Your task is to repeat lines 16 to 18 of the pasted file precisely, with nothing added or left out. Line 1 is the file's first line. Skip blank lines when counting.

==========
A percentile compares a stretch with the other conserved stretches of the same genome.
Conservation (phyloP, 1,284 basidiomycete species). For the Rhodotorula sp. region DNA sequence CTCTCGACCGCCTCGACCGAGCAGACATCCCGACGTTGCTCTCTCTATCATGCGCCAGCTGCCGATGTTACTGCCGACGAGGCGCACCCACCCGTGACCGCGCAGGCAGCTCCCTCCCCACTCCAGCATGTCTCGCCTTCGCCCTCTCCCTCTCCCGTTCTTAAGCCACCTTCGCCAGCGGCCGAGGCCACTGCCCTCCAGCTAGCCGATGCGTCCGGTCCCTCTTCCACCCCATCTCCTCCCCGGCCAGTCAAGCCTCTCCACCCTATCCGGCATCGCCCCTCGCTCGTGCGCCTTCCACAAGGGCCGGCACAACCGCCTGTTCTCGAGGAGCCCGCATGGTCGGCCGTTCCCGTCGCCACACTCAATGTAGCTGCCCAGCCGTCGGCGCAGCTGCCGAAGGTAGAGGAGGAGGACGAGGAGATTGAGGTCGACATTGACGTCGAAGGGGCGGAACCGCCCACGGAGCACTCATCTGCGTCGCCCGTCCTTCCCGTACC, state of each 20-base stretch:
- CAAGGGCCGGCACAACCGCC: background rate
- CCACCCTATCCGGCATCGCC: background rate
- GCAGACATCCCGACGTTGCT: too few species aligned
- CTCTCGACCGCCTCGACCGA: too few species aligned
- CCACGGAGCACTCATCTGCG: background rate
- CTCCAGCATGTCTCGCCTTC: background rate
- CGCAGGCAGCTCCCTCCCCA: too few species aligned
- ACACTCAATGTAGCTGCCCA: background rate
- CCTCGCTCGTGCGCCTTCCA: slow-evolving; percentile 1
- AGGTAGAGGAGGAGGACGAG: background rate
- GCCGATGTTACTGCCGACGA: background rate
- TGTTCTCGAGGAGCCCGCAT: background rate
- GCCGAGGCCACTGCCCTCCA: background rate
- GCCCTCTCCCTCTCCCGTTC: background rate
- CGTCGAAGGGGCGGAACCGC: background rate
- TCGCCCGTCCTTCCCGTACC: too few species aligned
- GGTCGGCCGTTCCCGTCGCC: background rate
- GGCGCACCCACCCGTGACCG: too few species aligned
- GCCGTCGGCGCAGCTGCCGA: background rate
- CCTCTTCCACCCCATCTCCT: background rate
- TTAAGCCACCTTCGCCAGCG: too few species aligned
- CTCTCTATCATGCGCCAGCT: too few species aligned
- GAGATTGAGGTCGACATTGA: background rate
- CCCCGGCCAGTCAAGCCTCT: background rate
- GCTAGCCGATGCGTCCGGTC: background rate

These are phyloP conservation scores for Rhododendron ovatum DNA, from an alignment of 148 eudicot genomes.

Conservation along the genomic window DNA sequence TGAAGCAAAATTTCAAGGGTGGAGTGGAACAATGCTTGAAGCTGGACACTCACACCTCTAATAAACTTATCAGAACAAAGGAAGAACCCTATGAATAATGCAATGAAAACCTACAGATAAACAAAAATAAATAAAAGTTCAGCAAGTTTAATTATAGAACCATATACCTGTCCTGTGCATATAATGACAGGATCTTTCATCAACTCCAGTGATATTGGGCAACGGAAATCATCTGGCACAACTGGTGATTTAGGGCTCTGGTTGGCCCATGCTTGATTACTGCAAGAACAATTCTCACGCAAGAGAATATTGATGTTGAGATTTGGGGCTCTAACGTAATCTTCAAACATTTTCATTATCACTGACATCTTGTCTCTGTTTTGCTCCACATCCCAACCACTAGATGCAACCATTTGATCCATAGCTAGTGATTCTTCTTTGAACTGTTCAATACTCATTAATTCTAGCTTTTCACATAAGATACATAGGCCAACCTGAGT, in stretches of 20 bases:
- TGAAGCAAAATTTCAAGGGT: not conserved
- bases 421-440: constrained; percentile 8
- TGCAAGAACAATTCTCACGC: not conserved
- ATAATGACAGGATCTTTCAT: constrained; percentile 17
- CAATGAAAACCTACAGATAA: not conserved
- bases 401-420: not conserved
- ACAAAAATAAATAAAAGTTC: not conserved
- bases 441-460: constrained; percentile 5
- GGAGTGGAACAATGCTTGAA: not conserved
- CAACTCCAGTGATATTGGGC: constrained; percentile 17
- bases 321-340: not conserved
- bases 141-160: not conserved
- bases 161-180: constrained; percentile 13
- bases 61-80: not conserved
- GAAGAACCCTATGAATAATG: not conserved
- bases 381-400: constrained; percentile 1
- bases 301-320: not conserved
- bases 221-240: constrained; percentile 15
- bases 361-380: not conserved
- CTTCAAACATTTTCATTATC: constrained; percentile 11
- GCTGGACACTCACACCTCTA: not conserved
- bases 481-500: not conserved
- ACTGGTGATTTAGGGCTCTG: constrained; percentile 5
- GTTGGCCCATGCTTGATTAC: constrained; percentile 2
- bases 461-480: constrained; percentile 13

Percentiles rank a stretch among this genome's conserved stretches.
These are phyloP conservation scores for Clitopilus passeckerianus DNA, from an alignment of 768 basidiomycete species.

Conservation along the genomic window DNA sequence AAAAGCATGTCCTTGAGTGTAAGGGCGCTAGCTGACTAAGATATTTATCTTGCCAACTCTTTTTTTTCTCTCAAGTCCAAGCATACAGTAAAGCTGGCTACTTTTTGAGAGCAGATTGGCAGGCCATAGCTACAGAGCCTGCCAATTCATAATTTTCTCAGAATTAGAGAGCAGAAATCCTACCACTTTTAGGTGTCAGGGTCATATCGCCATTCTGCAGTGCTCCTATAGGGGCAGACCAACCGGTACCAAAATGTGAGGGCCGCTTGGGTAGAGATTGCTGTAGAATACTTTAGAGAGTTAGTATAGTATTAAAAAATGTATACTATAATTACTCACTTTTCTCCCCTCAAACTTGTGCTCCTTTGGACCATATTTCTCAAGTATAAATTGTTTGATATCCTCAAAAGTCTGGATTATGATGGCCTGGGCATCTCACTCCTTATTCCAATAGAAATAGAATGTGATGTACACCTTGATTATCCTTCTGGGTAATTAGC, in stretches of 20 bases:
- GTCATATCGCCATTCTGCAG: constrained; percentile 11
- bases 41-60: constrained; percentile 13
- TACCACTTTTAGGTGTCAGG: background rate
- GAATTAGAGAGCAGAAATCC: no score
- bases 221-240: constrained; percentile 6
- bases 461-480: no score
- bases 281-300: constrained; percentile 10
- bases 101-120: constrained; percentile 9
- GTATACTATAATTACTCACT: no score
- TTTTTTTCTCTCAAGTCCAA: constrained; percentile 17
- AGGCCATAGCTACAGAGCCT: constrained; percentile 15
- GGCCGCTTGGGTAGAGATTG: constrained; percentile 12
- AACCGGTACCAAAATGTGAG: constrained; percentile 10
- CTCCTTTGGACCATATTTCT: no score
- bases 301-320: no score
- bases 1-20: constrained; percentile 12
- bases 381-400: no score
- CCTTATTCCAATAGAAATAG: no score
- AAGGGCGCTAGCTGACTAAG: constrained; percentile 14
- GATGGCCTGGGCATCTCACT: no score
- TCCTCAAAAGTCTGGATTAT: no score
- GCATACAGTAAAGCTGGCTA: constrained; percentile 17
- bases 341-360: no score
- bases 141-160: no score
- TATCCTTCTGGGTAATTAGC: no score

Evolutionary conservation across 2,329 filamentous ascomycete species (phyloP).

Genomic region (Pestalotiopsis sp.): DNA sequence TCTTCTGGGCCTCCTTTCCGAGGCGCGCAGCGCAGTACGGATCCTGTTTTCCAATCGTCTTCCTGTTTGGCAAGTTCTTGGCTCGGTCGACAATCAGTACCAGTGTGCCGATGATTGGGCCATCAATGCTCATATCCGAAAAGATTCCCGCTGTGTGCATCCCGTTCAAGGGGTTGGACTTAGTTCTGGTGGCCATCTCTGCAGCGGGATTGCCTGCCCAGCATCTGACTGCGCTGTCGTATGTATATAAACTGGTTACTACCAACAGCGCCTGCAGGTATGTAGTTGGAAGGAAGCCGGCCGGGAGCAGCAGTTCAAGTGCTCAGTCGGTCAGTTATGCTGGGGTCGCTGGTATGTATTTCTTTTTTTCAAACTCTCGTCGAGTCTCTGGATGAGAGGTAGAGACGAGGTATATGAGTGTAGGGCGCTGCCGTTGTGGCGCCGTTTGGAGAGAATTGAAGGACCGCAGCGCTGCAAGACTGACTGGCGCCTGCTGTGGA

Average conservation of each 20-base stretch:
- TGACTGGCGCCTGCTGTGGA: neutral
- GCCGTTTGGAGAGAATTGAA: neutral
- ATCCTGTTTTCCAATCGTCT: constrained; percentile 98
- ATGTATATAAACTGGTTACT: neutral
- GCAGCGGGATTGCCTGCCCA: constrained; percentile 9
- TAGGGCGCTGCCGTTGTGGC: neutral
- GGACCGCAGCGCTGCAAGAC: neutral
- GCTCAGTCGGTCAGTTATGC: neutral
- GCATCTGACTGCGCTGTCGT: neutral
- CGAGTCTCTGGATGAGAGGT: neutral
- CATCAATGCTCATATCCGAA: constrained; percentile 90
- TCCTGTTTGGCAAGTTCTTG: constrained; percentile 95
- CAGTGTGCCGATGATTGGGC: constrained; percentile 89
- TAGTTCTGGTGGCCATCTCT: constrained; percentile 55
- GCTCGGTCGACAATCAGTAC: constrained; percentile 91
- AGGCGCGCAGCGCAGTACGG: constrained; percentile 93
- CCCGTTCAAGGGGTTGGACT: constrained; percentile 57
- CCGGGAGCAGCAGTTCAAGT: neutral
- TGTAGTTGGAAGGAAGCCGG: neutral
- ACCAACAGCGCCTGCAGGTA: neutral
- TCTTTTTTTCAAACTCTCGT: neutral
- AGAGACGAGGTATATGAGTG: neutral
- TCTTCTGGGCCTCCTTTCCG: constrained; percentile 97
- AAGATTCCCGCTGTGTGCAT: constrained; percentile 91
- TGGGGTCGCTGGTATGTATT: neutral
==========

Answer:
- GCCCTCTCCCTCTCCCGTTC: background rate
- CGTCGAAGGGGCGGAACCGC: background rate
- TCGCCCGTCCTTCCCGTACC: too few species aligned